Satisfying my longtime curiosity about the old May Hosiery Mill, uh, May Hosiery Lofts


I got a lot of information — and a free beer glass — during the May Hosiery Lofts open house on Saturday. The apartments should be a nice addition to downtown.

I have always had some curiosity about the old May Hosiery Mill in downtown Burlington. During my first nine years working across the street from it at the Burlington Times-News it was still a functioning operation. It was joined to another building across Morehead Street with an overhead connection between the two buildings with Kayser-Roth written on one side. I walked underneath that small overpass a lot of times heading out to pay bills at then nearby Duke Power Co. or city hall. It was on the way to the Post Office, too.

When I returned to Burlington 15 years after leaving in 1992, LabCorp was preparing to place its corporate headquarters across the street from May Hosiery Mill. The mill itself was empty and falling apart a bit more day after day. It was deteriorating before everyone’s eyes, something I documented on my regular walks downtown. I shot a lot of photos downtown and still do. I like the architecture and lately the changes. Here are several images of May Hosiery Building and its iconic smokestack taken in 2011.

I always thought, “someone really needs to find a use for such a great old building.” A few things were discussed over the years — at one point a nightclub was talked about, but the idea blew away almost as soon as it was mentioned.

And then a couple of years ago, work began to improve the exterior of the building. some facade work on the Main Street side revealed some incredibly beautiful brick underneath. And I thought again, “This could really be something.”

Today it is. The 60,000 square-foot building, which is on the National Register of Historic Places, is under renovation by Clachan Properties, a company from Richmond, Virginia that specializes in transforming historic landmarks into apartments. The company has undertaken projects involving old mills, hospitals and courthouses that also qualify for historic tax credits. It has done so in several areas in North Carolina, including Winston-Salem and Greensboro. The $10 million project is almost complete. There are several final touches but the most difficult parts of the renovation are completed. There will be 67 apartments with a variety of floor plans. The site is called May Hosiery Lofts and you can learn much more about it here and see floor plans and pricing.

A representative from Clachan told me and several others all of this on Saturday during what I would describe as a limited open house. Tours of the building’s second floor were given in small groups over a two-hour period. Clachan and Preservation Burlington facilitated the event.

I think everyone involved was surprised by the interest on Saturday. The number of visitors who wanted to tour the site was a bit overwhelming. Guests were asked to sign a waiver before taking the tour releasing all parties from responsibility for injuries because the building is still a construction site. They ran out of the waivers about 30 minutes into the open house. I overheard one organizer say that 300 people toured the old mill during the quick run-throughs led by Clachan representatives. Judging by the age of many of those in attendance and the reunion atmosphere, I believe many were former May Hosiery employees who wanted to see what the building looks like now. “Old home week” was an expression I heard once or twice.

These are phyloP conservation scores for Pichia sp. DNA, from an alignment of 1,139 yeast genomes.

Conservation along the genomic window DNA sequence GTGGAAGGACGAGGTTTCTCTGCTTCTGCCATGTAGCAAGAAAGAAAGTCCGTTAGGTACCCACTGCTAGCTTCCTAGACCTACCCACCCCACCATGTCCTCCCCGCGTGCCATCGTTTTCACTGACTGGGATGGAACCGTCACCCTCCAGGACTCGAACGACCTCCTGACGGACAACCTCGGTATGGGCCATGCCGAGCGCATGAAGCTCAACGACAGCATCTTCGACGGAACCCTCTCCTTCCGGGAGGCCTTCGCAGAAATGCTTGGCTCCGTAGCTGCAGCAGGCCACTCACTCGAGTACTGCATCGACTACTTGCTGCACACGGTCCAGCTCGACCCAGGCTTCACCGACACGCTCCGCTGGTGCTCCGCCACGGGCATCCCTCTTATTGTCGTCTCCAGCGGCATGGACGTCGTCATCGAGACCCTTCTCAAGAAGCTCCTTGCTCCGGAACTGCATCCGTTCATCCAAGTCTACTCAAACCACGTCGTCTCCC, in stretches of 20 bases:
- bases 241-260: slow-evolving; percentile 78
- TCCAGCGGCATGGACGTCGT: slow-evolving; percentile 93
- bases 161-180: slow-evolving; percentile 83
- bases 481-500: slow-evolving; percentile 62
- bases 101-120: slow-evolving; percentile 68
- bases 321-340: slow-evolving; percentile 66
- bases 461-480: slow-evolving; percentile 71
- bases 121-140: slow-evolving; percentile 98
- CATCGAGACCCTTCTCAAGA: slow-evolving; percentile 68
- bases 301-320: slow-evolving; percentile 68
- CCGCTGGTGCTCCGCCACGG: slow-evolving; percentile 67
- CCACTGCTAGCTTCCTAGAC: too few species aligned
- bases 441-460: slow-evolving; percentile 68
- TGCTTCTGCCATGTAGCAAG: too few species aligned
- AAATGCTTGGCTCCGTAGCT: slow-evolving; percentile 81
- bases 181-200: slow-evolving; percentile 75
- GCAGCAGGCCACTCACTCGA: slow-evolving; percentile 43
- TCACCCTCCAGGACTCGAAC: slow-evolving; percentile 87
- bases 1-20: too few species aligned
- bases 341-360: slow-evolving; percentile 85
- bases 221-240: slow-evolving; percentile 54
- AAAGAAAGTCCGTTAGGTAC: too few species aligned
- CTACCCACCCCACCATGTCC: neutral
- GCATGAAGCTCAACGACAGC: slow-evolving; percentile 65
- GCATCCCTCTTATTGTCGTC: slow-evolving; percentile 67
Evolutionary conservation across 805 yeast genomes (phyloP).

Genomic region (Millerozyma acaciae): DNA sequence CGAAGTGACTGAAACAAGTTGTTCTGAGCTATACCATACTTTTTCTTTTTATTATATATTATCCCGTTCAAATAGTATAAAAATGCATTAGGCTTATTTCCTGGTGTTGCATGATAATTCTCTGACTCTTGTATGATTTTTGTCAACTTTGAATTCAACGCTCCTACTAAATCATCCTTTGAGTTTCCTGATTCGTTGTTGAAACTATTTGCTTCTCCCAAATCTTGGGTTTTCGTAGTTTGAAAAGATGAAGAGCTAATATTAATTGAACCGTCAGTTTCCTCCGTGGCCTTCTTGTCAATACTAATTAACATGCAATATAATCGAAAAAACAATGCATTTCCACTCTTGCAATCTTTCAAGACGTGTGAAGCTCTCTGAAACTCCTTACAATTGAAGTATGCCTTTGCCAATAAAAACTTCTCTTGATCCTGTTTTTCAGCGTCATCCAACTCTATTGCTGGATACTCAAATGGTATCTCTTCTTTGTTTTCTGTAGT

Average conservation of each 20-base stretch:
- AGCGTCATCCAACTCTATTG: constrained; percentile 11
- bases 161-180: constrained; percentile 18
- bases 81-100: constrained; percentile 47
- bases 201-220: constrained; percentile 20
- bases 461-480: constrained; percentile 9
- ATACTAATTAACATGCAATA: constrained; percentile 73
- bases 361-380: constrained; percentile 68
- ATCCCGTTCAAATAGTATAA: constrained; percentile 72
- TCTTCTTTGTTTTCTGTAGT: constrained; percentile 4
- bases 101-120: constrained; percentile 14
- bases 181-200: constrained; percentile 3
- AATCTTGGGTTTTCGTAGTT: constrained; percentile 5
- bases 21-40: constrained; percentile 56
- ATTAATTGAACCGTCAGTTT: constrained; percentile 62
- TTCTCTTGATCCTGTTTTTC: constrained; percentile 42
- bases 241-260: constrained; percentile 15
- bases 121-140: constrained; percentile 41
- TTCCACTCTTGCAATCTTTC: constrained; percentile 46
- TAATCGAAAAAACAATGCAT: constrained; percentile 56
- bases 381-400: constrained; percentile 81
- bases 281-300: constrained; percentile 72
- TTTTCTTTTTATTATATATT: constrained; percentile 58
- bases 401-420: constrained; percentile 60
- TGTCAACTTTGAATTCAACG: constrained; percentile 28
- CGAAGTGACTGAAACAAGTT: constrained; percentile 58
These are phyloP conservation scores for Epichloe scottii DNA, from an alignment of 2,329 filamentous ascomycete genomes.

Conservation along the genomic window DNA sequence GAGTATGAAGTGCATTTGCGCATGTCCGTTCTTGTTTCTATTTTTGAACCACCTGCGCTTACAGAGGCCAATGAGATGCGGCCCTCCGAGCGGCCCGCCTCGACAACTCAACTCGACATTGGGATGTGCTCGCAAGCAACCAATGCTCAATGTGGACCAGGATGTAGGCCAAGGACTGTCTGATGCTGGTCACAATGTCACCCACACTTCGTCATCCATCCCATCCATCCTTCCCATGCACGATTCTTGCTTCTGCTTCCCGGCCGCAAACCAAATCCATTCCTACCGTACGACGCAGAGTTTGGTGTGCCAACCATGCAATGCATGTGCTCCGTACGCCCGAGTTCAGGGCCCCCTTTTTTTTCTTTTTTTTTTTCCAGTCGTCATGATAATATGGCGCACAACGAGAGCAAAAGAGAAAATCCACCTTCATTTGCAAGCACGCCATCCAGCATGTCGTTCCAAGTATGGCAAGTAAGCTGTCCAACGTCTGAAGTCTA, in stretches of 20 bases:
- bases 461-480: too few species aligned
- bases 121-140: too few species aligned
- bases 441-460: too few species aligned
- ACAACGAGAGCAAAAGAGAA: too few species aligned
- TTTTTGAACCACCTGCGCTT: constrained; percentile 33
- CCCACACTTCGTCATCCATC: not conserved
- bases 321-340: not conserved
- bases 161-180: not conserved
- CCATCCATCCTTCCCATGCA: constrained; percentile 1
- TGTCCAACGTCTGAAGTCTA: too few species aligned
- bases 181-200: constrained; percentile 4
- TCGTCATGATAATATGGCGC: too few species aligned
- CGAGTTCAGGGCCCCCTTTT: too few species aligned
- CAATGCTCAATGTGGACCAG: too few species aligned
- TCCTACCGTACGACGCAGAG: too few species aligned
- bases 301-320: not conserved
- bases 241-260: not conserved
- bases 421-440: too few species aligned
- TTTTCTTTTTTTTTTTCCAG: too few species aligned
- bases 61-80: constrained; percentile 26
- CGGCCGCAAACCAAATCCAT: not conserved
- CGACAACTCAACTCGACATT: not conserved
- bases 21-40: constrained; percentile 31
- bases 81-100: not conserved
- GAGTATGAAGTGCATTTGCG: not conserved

The tour was well worth the short wait outdoors on a 90-degree day. Burlington Beer Works had a tent. Beer, wine and water were available for purchase. The interior, as I noted earlier, is still very much a work in progress. One apartment was available for viewing. It was a one-bedroom with an upstairs and small. Many historic features of the old mill will remain but the kitchen is very modern with granite countertops. There are a variety of designs for studio, loft and one or two-bedroom apartments. Some have a terrace. The prices vary and you see more detail here. Here are a few photos I took during our quick walk-through. There is a lot of nice exposed old brick and the large square object featured in the photos will be used as artwork on the large wall spaces.

The exterior images were taken on what will be a communal patio area with a firepit and grills that will be for use by all apartment dwellers. I’ll be interested in seeing the final product there and elsewhere inside. But what I saw on Saturday was promising. For a lot of people, space will be an issue. The apartment we entered was small for two people. There are larger units with greater space but storage will most certainly be limited. But for those who want to live in a downtown environment in a neat old building who are downsizing or downsized, it could work nicely. My generation — born in the late ’50s and early ’60s, collected things. The generations behind us don’t.

As Burlington’s downtown begins to re-emerge after decades of slumber, the May Hosiery Lofts could be another key piece of the recent growth trend.








One thought on “Satisfying my longtime curiosity about the old May Hosiery Mill, uh, May Hosiery Lofts

  1. Pingback: Creating a healthy heartbeat in downtown Burlington | Madison's Avenue

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